Bonito and Mind-Blowing Meals: Chef Oliver Lange's Guide to Kyoto
With its kaiseki tradition and abundance of stunning, locally made products, Kyoto has become a culinary mecca among chefs in recent years, and it’s no different for Lange. (Keep an eye out later this week for intel on the rest of his travels.)
Here, Lange dishes on his favorite spots in Kyoto, from a miso pioneer to a three Michelin-starred restaurant.
“The whole menu at this pop-up bar and restaurant in the Gion district is rooted in sake and food pairings. When I visited, there was a cream cheese-filled amuse bouche with a yogurt-like sake. It was a great pairing. I also enjoyed tofu skin with okra and Parma ham (they ran out of wagyu!). It’s open until the end of this month, but the head sommelier Chizuko Niikawa-Helton lives in New York City where there is a sister location.”
“The old Kyoto style of cuisine relies on subtle flavors, but when it’s done right, you get perfection and it’s mind-blowing. That was the case at this three Michelin-starred restaurant from chef Yoshihiro Murata. For background, every year, he accepts 15 apprentices to work in his kitchen for eight months—the first three they spend learning Japanese during immersion lessons. Only once they can speak Japanese are they permitted in the kitchen. The restaurant is set apart by the presentation and the precision of the dishes along with the meticulous hospitality and service. Chef Murata came to see us during our meal and even gave a special tour of the kitchen.”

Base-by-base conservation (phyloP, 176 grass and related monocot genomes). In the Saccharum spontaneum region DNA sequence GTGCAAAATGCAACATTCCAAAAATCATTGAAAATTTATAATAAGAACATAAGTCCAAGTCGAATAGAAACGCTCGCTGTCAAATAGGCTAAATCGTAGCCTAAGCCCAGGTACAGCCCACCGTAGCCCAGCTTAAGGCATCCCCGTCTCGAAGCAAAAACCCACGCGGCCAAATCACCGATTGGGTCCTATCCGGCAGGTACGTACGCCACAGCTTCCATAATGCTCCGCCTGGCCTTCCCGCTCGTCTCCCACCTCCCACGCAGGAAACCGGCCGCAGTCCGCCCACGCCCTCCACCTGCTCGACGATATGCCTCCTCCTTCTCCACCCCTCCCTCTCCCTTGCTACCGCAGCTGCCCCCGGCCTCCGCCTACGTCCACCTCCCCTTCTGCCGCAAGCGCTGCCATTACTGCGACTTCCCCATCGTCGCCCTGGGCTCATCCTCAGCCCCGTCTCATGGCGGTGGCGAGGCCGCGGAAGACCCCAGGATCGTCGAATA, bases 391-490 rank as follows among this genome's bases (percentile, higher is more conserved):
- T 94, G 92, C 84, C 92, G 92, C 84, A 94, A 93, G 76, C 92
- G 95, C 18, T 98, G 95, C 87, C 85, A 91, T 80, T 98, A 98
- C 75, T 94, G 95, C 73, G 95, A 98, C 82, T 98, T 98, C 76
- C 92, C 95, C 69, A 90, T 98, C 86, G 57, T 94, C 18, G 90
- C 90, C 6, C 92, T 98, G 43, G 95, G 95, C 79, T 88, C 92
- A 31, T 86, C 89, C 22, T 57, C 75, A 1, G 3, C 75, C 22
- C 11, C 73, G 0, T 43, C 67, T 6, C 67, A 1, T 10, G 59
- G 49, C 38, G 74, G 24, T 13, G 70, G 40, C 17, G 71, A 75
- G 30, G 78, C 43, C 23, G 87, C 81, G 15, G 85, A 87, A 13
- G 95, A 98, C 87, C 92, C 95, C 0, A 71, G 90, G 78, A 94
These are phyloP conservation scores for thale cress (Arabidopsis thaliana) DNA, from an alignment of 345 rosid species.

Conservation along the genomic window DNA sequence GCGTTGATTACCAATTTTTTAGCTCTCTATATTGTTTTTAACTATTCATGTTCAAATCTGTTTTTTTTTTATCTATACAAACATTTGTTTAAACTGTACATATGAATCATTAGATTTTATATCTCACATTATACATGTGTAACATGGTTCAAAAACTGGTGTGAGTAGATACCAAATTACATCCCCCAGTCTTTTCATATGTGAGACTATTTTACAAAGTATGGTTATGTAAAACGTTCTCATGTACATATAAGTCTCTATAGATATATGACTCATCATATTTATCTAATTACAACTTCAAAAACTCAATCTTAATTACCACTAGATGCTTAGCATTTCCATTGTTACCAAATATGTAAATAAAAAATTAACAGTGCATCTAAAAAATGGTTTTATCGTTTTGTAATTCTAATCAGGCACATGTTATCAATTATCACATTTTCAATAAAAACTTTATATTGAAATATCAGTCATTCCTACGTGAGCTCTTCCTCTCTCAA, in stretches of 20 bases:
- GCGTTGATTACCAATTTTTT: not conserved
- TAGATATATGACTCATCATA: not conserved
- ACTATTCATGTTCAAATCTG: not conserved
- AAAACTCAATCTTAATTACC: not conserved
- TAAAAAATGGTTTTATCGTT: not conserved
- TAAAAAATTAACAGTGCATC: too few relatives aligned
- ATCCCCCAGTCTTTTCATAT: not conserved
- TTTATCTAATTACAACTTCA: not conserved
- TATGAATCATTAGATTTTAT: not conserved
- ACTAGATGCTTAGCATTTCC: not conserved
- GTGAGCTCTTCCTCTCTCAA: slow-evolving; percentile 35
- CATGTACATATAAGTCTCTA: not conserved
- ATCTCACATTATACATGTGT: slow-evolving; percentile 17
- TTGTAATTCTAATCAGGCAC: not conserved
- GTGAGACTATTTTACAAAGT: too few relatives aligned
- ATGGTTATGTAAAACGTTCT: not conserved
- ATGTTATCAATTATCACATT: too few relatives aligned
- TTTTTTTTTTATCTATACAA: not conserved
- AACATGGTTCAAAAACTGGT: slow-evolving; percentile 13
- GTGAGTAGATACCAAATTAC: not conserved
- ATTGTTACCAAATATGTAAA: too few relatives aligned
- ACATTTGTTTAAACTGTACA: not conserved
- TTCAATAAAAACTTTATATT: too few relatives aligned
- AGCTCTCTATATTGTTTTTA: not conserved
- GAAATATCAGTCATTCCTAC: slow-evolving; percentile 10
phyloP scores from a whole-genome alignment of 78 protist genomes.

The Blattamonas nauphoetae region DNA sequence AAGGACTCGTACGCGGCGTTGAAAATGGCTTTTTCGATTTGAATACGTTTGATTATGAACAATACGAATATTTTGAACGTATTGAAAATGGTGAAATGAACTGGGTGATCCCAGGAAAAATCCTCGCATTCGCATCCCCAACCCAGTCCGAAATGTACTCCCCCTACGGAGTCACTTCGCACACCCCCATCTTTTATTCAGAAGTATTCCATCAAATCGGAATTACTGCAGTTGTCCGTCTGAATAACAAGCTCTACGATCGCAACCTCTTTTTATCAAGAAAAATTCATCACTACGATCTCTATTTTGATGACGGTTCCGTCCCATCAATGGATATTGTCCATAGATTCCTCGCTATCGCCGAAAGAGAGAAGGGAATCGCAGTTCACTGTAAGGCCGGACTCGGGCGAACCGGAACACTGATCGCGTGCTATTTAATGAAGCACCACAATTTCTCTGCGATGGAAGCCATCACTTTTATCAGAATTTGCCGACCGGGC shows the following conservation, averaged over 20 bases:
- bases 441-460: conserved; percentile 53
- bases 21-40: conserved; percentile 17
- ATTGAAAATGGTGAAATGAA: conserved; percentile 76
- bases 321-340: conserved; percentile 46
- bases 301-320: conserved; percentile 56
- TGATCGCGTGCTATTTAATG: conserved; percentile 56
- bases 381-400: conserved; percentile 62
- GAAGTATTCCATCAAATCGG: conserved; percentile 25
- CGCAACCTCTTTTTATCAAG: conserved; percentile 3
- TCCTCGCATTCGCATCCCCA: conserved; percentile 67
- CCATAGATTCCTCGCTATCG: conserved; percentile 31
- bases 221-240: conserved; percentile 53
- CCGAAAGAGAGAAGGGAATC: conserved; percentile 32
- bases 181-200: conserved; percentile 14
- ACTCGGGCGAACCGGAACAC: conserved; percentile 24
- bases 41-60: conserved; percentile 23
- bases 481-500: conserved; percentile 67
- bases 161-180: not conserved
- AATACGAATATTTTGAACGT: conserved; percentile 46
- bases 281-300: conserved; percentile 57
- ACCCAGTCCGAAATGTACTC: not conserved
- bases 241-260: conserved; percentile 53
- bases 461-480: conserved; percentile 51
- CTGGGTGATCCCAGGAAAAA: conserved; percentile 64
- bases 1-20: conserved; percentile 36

“This is one of the oldest katsuobushi (bonito) factories in the business, and it is responsible for inventing the dashi pack. Similar to a tea bag, these packs contain all the ingredients to make traditional Japanese stock: kombu (dried kelp), katsuobushi (dried and smoked skipjack tuna shaved into thin flakes), and iriko or niboshi (anchovies or sardines), or a combination of them. At Zuma, we created our own dashi pack with them, which is used at the restaurants worldwide.”
“This is the only place in the world making this kind of miso. Saikyo is sweeter with milder, creamier, almost honey-like notes, compared to other savory, salty misos. The Saikyo Miso company first invented this style hundreds of years ago and gave to the emperor at the time, who loved it and made them his official purveyor. At Zuma, we worked for over a year with the company to create a specific miso for our black cod dish.”